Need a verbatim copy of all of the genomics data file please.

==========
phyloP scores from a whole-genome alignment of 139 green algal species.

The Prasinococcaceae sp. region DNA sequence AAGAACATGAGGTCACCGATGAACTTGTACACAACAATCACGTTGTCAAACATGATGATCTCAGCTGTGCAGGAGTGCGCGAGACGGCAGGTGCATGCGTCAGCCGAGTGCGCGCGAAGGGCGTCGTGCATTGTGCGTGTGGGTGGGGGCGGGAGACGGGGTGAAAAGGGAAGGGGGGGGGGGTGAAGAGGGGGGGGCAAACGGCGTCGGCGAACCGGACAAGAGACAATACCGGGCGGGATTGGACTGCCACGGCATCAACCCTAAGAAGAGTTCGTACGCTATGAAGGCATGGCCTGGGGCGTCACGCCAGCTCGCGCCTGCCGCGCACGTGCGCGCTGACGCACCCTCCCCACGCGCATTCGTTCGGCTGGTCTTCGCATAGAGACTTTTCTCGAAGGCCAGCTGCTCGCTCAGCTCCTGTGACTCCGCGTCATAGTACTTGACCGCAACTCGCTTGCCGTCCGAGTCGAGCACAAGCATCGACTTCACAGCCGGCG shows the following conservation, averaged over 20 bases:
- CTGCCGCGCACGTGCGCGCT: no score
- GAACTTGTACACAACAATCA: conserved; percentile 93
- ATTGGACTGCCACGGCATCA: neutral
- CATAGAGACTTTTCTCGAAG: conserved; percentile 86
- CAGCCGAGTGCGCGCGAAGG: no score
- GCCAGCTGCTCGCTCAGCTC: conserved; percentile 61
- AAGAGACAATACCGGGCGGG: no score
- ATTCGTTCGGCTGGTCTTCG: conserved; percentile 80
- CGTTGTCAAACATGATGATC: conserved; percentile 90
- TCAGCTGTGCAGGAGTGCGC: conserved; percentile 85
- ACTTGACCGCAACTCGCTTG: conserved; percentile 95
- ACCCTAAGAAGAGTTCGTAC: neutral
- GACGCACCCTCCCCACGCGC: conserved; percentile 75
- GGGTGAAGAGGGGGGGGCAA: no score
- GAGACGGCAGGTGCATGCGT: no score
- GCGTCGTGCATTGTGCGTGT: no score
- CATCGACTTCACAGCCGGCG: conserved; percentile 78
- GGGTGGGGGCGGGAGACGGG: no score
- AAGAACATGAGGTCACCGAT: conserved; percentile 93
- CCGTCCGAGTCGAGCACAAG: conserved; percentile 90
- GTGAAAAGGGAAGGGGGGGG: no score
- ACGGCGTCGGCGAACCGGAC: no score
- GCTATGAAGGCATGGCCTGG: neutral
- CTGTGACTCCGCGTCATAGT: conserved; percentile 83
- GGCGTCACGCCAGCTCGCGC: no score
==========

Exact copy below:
phyloP scores from a whole-genome alignment of 139 green algal species.

The Prasinococcaceae sp. region DNA sequence AAGAACATGAGGTCACCGATGAACTTGTACACAACAATCACGTTGTCAAACATGATGATCTCAGCTGTGCAGGAGTGCGCGAGACGGCAGGTGCATGCGTCAGCCGAGTGCGCGCGAAGGGCGTCGTGCATTGTGCGTGTGGGTGGGGGCGGGAGACGGGGTGAAAAGGGAAGGGGGGGGGGGTGAAGAGGGGGGGGCAAACGGCGTCGGCGAACCGGACAAGAGACAATACCGGGCGGGATTGGACTGCCACGGCATCAACCCTAAGAAGAGTTCGTACGCTATGAAGGCATGGCCTGGGGCGTCACGCCAGCTCGCGCCTGCCGCGCACGTGCGCGCTGACGCACCCTCCCCACGCGCATTCGTTCGGCTGGTCTTCGCATAGAGACTTTTCTCGAAGGCCAGCTGCTCGCTCAGCTCCTGTGACTCCGCGTCATAGTACTTGACCGCAACTCGCTTGCCGTCCGAGTCGAGCACAAGCATCGACTTCACAGCCGGCG shows the following conservation, averaged over 20 bases:
- CTGCCGCGCACGTGCGCGCT: no score
- GAACTTGTACACAACAATCA: conserved; percentile 93
- ATTGGACTGCCACGGCATCA: neutral
- CATAGAGACTTTTCTCGAAG: conserved; percentile 86
- CAGCCGAGTGCGCGCGAAGG: no score
- GCCAGCTGCTCGCTCAGCTC: conserved; percentile 61
- AAGAGACAATACCGGGCGGG: no score
- ATTCGTTCGGCTGGTCTTCG: conserved; percentile 80
- CGTTGTCAAACATGATGATC: conserved; percentile 90
- TCAGCTGTGCAGGAGTGCGC: conserved; percentile 85
- ACTTGACCGCAACTCGCTTG: conserved; percentile 95
- ACCCTAAGAAGAGTTCGTAC: neutral
- GACGCACCCTCCCCACGCGC: conserved; percentile 75
- GGGTGAAGAGGGGGGGGCAA: no score
- GAGACGGCAGGTGCATGCGT: no score
- GCGTCGTGCATTGTGCGTGT: no score
- CATCGACTTCACAGCCGGCG: conserved; percentile 78
- GGGTGGGGGCGGGAGACGGG: no score
- AAGAACATGAGGTCACCGAT: conserved; percentile 93
- CCGTCCGAGTCGAGCACAAG: conserved; percentile 90
- GTGAAAAGGGAAGGGGGGGG: no score
- ACGGCGTCGGCGAACCGGAC: no score
- GCTATGAAGGCATGGCCTGG: neutral
- CTGTGACTCCGCGTCATAGT: conserved; percentile 83
- GGCGTCACGCCAGCTCGCGC: no score